Big supermarket chains such as Mydin put in measures including special shopping slots and cashier lanes for the elderly and disabled and limited the purchases of staples such as rice, flour, cooking oil, hand sanitizers and disinfectants.

"People coming and rushing is still going to see the disease spread, said Ahmad Fauzi, 60, who had been up early to shop to avoid the crowds. "They should be more calm."

Malaysia reported its first two coronavirus deaths on Tuesday, including a man who attended a mass Muslim gathering linked to nearly two-thirds of the country's 673 infections.

Mydin Managing Director Ameer Ali Mydin told Reuters that supply was adequate at his chain of store but that "people must understand that they cannot be too selective".

The government of Prime Minister Muhyiddin Yassin, who took office only this month, has assured there is enough stock of essentials for the country of 32 million people.

He has shut Malaysia's borders for travellers, restricted internal movement, closed schools and universities and ordered non-essential businesses to stay out.

Neighboring Thailand has announced the closure of schools, bars, movie theatres, cockfighting arenas and other entertainment centers.

16
March

Governor of Jakarta Anies Baswedan on Sunday said the provincial government has decided to limit food sales in retail stores to avoid panic buying amid the full-alert status of COVID-19 pandemic.

"The association of retailers today have imposed limits on food sales to control panic buying which could also disrupt market's stability. We have already had an agreement (with the association)," Baswedan said in the Jakarta City Hall.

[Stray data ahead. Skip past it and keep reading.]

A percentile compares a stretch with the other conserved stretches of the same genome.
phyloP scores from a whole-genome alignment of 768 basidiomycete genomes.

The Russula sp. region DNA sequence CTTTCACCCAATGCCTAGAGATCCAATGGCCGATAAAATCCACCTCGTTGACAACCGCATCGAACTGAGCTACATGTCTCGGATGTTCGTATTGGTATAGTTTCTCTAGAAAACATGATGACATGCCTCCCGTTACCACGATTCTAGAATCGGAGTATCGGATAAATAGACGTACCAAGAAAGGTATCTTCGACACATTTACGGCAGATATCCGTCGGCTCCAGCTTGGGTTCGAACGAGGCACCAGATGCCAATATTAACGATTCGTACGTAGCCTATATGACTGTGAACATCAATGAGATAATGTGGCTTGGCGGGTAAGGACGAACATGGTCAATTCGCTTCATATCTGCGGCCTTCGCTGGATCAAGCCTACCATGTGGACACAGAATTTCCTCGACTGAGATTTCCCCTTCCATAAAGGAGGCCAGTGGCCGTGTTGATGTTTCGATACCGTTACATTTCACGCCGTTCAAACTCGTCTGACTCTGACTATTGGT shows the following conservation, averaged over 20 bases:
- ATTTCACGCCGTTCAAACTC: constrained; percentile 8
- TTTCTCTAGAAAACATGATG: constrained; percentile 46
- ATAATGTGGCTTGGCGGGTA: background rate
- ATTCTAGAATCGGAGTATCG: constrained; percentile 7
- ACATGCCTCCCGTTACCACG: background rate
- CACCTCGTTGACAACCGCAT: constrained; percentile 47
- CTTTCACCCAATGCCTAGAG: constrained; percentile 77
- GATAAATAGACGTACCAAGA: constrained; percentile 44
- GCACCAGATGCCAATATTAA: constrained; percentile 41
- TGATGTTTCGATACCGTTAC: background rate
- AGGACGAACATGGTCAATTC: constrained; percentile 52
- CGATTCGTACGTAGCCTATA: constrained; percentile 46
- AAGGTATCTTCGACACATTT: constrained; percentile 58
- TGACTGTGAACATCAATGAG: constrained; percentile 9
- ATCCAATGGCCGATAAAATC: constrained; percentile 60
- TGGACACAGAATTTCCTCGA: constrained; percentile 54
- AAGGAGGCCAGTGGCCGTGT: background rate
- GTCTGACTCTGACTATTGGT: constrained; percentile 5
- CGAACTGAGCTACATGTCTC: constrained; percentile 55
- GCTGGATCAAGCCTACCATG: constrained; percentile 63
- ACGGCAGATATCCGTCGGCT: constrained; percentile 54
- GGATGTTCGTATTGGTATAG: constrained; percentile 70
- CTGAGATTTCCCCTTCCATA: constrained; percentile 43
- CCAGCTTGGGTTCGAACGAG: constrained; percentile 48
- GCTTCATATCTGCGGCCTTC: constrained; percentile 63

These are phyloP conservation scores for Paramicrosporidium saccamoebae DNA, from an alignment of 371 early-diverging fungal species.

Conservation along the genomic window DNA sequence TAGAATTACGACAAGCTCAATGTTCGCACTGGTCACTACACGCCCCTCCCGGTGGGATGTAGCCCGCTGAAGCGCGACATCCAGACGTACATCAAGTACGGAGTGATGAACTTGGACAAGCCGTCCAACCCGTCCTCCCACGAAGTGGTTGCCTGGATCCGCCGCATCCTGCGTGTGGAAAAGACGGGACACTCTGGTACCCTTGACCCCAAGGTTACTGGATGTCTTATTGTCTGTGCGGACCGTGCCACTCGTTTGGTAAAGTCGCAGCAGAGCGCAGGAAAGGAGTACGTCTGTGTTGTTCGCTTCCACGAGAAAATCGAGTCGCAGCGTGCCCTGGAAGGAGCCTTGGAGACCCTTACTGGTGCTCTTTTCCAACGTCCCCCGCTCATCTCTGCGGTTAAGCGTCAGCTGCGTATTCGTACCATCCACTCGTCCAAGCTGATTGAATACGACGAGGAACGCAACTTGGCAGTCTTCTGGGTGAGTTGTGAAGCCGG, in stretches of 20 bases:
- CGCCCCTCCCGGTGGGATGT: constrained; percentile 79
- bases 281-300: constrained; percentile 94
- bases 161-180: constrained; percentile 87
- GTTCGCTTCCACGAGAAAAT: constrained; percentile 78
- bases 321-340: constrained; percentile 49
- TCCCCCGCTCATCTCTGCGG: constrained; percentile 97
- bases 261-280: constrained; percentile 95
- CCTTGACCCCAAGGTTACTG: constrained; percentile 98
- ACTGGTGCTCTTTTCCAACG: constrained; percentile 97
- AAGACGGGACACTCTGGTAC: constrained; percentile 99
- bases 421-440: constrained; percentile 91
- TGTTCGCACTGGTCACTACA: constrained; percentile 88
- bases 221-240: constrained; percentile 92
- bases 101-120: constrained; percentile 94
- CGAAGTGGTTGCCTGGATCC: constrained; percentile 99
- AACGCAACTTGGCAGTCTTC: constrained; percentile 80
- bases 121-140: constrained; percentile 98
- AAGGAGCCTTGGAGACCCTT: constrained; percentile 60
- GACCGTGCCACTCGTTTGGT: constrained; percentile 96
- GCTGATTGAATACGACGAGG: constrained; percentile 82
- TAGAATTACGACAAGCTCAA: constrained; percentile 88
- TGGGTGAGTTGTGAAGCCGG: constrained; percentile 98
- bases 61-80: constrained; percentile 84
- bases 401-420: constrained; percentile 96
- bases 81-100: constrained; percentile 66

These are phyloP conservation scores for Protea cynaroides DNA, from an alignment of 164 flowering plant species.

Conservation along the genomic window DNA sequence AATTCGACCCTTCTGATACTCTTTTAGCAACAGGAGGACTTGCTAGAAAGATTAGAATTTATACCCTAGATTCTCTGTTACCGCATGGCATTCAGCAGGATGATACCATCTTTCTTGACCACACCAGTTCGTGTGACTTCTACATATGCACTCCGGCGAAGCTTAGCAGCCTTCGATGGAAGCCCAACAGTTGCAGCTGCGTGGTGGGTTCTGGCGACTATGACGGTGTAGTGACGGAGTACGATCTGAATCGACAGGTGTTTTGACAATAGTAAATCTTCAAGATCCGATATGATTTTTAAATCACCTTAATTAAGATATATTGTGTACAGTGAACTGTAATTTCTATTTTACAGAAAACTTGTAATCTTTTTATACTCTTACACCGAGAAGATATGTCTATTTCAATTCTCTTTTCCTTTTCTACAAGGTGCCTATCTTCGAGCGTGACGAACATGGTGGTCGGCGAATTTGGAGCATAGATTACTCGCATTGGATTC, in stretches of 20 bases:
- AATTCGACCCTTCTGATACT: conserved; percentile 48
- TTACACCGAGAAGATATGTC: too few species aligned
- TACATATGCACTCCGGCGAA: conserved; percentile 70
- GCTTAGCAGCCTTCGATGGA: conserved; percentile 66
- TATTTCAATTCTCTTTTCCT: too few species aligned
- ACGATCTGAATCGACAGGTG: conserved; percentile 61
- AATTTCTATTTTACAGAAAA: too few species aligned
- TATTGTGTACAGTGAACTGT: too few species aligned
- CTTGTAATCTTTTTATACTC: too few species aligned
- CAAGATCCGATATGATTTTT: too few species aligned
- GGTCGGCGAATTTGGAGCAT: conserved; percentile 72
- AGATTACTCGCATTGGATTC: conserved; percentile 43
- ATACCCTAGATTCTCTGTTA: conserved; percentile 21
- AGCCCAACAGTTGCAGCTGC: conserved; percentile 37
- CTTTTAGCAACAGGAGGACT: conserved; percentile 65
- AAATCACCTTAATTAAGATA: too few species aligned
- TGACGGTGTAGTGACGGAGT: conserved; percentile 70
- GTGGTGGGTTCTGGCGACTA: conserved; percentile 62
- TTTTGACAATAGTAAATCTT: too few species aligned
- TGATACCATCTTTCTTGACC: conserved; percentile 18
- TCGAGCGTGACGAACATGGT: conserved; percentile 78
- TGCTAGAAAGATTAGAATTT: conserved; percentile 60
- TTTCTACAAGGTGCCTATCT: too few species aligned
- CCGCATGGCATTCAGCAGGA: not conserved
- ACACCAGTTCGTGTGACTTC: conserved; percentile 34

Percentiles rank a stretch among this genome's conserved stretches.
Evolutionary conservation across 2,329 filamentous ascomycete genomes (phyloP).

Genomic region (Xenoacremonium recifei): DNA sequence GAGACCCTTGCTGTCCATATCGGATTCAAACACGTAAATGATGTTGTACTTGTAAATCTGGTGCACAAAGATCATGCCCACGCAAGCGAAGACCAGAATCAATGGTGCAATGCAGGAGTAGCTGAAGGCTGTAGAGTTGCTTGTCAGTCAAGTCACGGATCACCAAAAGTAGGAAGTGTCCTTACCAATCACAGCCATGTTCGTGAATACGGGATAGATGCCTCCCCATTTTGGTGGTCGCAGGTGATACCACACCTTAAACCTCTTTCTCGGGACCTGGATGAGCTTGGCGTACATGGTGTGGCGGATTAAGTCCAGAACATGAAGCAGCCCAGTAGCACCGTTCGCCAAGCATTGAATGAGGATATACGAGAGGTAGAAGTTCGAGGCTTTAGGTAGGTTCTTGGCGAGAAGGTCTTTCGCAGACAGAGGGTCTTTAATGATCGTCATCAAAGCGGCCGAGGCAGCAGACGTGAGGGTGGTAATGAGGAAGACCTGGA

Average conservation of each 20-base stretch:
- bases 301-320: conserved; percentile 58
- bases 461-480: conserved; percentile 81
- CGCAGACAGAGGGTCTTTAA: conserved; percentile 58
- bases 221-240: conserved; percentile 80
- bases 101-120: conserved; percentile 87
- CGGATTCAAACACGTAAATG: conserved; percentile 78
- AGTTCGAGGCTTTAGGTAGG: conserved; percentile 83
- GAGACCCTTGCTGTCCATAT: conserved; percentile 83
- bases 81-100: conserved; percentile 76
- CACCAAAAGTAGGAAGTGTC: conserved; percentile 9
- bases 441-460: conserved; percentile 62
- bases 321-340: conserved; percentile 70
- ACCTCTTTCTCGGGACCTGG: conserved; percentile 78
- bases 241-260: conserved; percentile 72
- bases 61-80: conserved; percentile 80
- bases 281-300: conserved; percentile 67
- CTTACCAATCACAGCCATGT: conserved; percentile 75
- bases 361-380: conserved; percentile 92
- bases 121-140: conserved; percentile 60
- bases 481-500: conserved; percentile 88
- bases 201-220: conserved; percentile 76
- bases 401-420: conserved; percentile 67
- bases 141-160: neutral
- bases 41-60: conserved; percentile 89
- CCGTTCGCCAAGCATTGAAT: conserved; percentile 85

The curb, he added, will be effective this week, while calling people to only visit retail/department store when it is necessary.

"Allhamdulilah (all praise be to Allah), Jakarta's food stocks are secured. According to Bulog (state logistic agency), we have at least 320,000 tons of rice stored in the warehouses. It could last for the next two months," Baswedan remarked.

Amid the surge in the number of COVID-19 cases over the past week, the Jakarta provincial government has suggested the Indonesian government to restrict in-an-out access to the country's capital city.

"We couldn't decide this restriction on our own, it must be consulted with the head of the national disaster mitigation agency (BNPB)," he added.

16
March

 Indonesian House Speaker Puan Maharani urged the government to optimize the COVID Quick Handling Task Force’s role in executing its integrated tasks to contain the coronavirus outbreak under the National Disaster Mitigation Agency’s (BNPB’s) coordination.

"The integrated tasks include raising awareness, conducting early detection, treating patients, handling impacts, and rehabilitating in accordance with the WHO protocol," she noted in a written statement released on Monday.

The task force must immediately announce the steps entailed in handling the COVID-19 outbreak transparently to the public, including concrete steps to avert the spread of COVID-19 that the WHO has declared as a pandemic on March 11, she emphasized.

The task force should also represent the government to proffer a sense of security among members of the public through several concrete steps entailing raising awareness, disseminating education, conducting mitigation and emergency response, and ensuring social restriction to address the COVID-19 outbreak, she remarked.

The government, through the BNPB, should also promote public and private participation in addressing the COVID-19 outbreak, she affirmed.

The House speaker also voiced support to any effort to declare COVID-19 as a non-natural national disaster.

"The declaration of status is a response to this incident through emergency response steps under coordination of the BNPB," she added.